A sump pump is often an unsung hero in home maintenance, quietly working away in your basement or crawl space to keep your home dry and safe. However, like any other household appliance, sump pumps can fail—and when they do, the results can be disastrous. In this blog, we will explore the signs that indicate your sump pump may be failing, the risks associated with sump pump failure, and best practices to avoid these problems in the first place.
Some parts of your home do their job without you even realizing it; a sump pump is one of those things. It’s surprisingly common for many home owners to know very little about their pumps unless it’s not working correctly. Because of this, some new homeowners may ask “why do you need a sump pump at all?” Read on to discover the risks of foregoing this crucial part of protecting your home.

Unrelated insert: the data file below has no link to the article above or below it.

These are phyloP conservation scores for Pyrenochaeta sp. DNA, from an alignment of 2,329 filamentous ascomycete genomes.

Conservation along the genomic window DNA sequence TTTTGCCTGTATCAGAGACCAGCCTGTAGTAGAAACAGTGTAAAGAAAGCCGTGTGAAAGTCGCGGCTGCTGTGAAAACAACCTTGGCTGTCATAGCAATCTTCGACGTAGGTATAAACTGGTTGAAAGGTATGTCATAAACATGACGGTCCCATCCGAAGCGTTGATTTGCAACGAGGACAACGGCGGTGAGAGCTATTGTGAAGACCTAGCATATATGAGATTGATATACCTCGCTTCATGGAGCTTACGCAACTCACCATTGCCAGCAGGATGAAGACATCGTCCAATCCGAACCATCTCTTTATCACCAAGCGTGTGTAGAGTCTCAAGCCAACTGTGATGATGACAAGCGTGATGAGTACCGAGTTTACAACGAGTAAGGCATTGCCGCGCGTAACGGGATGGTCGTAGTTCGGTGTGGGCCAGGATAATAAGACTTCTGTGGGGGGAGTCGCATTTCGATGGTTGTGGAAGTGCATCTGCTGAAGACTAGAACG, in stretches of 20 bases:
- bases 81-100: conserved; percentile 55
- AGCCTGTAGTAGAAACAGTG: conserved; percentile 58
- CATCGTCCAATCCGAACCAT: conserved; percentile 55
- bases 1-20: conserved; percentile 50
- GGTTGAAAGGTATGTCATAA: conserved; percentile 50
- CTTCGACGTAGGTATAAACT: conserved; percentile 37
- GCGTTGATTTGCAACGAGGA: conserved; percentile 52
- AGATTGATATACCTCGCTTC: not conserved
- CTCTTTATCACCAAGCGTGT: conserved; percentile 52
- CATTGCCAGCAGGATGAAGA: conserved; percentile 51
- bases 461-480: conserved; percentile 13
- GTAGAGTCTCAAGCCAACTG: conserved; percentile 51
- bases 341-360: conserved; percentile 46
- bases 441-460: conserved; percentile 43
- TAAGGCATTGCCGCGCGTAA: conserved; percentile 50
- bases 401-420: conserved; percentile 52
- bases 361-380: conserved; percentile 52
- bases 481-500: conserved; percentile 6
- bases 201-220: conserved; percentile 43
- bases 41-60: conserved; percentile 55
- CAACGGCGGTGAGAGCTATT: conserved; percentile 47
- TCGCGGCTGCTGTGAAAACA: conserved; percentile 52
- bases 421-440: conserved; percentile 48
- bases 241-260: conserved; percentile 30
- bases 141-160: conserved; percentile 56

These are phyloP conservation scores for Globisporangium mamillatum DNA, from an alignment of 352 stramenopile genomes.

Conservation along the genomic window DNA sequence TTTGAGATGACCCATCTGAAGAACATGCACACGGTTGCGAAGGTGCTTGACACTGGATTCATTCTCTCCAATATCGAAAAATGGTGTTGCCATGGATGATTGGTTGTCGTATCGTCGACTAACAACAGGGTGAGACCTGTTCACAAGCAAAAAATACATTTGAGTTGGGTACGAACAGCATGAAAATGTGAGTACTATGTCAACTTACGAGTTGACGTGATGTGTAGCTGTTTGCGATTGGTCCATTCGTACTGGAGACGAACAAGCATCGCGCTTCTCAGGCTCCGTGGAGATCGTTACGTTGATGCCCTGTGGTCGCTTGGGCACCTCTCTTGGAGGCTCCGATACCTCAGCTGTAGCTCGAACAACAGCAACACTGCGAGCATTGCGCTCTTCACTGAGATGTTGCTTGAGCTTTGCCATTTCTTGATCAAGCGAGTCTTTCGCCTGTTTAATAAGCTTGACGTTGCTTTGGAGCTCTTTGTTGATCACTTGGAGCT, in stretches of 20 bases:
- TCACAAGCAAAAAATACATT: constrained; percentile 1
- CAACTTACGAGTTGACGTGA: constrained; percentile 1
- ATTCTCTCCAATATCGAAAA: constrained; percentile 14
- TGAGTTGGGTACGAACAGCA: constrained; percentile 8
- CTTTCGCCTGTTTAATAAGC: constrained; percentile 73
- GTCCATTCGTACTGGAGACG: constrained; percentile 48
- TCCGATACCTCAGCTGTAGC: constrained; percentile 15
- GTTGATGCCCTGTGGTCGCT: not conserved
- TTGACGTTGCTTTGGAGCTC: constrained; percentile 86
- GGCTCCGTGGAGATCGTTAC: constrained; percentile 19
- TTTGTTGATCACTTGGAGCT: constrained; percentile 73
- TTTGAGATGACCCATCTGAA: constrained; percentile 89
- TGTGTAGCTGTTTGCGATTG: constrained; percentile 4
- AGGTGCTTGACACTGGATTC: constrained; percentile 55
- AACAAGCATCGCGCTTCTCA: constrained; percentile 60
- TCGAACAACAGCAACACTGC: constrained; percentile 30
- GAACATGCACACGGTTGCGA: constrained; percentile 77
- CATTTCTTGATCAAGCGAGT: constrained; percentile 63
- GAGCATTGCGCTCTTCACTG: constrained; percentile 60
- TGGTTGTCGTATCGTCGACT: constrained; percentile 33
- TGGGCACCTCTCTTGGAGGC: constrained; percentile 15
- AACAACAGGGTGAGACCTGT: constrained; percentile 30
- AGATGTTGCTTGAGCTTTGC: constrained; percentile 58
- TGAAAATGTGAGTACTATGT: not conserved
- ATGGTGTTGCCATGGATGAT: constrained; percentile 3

Whether it is heavy rains, spring thawing after deep winter snow, or even a plumbing fiasco, too much water can put you in the position of incurring flooded basement cleanup costs. Knowing that it is likely you will have to deal with excess water in your basement at some point is a good reason to invest in waterproofing your foundation.
What you may not know is that the humble sump pump can also be a versatile workhorse. It can be used for a variety of around-the-house projects that involve draining or pumping, as long as the water is relatively clean. Sump pumps are relatively inexpensive, and it’s always a good idea to have a second one as a backup. We found 6 surprising alternative uses for that backup sump pump that can make difficult jobs surprisingly easy.
#1 Draining the Hot Water Tank